Day 48: Is a Cow Pasture With No Cows Still a Cow Pasture?
Monday, May 7, 2018 9:09 pm
Location: Robin Bird Spring (602 miles)

Given the limited water availability on this section, Bob Dog, J Dub, The Bird, Alias, and I all decided that the only feasible place to hike to today was the Robin Bird Spring a little under 19 miles from yesterday’s campsite, Golden Oaks Spring. I got started around 7:30 to a warm sunny day with a light breeze. And for much of the day, the trail went through forested (or, at least, not obviously desert-like) land.

The wind farm continued to line the mountain ridges near the trail. Although not as extensive as the farm in the immediate vicinity of Tehachapi Pass, and the trail did not go as near to them, there were still a lot of turbines, most of them older models.

About seven miles into the day, I took a short snack break under a Juniper tree that provided partial shade. Shortly after, I passed the PCTA work crew I met yesterday. One part of their group was moving a fallen tree from the trail. A little further on, another group was trimming back brush from the side of the trail.

The trail, as it climbed up a fairly steep hill, passed through a cow pasture on private property. Warning signs posted at the entrance to the private property warned of grazing livestock “and other animals”, and warned to proceed at your own risk. Fortunately, though, no cows were present anywhere near the trail, and the only “other animals” apparent were insects or lizards.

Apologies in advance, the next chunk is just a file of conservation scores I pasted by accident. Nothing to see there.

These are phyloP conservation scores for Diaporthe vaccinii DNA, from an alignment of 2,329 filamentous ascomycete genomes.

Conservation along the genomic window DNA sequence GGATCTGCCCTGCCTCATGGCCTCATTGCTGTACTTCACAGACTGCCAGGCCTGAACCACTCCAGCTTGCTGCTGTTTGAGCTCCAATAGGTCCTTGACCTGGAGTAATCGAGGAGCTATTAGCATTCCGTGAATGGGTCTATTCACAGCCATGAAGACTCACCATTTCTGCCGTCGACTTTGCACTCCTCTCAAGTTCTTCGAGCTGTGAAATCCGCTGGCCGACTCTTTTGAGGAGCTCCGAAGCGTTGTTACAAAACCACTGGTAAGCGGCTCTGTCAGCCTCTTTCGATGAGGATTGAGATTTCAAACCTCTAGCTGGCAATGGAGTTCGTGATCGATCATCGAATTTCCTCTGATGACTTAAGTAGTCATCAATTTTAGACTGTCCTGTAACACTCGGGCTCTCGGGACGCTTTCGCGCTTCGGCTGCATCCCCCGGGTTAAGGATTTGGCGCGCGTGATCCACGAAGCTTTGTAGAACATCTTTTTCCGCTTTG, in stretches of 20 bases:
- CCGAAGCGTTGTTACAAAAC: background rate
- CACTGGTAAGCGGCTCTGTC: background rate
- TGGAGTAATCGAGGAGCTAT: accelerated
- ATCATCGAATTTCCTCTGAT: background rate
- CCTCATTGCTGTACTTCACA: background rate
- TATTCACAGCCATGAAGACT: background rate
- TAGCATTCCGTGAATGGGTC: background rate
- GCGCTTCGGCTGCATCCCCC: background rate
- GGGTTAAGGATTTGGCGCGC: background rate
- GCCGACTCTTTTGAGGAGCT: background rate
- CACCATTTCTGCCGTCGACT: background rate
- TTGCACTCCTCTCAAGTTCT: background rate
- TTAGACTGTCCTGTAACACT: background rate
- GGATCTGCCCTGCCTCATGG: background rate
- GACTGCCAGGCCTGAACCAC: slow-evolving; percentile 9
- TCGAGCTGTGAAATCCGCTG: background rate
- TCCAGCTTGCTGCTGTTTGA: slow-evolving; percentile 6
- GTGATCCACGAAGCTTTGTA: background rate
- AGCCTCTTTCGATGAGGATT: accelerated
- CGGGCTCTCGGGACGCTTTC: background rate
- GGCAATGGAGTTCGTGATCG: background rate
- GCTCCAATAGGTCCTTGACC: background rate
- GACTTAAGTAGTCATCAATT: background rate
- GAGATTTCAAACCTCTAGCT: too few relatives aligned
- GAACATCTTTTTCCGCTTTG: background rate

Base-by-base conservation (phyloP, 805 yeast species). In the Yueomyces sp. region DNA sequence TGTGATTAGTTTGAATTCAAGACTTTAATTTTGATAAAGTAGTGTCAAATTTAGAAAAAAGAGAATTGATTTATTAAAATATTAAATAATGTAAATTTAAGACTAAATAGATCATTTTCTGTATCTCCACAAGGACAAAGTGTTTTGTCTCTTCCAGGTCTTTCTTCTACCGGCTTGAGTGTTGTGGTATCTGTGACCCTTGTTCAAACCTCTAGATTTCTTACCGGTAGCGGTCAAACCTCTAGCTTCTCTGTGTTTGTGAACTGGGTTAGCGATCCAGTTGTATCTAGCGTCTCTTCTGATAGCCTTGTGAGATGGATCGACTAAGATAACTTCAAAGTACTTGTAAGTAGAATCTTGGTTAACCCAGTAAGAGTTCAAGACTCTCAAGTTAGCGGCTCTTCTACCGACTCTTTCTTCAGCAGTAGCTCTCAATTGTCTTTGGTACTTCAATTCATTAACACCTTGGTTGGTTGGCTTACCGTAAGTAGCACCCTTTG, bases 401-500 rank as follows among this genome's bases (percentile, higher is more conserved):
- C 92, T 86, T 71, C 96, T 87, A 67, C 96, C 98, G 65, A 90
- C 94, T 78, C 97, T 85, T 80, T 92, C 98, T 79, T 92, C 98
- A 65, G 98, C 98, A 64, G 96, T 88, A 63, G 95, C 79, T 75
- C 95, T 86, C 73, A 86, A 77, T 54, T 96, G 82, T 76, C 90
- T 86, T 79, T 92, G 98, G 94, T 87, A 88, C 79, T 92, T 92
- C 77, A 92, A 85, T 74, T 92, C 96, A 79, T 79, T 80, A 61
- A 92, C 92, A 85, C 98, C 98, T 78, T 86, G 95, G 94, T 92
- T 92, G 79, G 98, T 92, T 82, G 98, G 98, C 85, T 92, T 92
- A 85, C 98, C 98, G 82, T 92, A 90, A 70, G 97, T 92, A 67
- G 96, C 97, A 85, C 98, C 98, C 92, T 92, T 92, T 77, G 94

For once, I managed to get a photo of an insufficiently skittish lizard.

Towards the end of the day, while following a dirt road, the trail passed 600 miles. For once, someone else was there to take my picture! (Bob Dog, J Dub, and The Bird were there taking a break; they had passed me four miles earlier while I was taking a break — including a short nap under a pine tree.) And, naturally, there were three different 600 mile markers.

Robin Bird Spring, off of a short side trail, was flowing pretty well, starting as a stream of water flowing across the trail and then collected via a pipe that poured the water over a several foot drop, making collection pretty easy.

Although the guide again claimed there was limited camping available, we got at least five tents in the somewhat large area around the spring (which included a building foundation whose interior was flattened, making for excellent tentsites).

Besides the four of us, the campsite also hosted Butters, Ice Man (who got in late), and Pain and Panic, a pair of southbound section hikers.

Because of the limited cell reception (the last I had a signal was very near Tehachapi Pass), Pain and Panic provided an invaluable update to the water situation ahead, helping to solidify our plan to hike from water cache to water cache to get to Walker Pass, nominally the end of the dry section of trail. Normally, this can be risky to do (and it still contained some risk), but given the amount of water they thought was at the caches up ahead (and the number of people they passed), it didn’t seem likely that we would have a problem with water.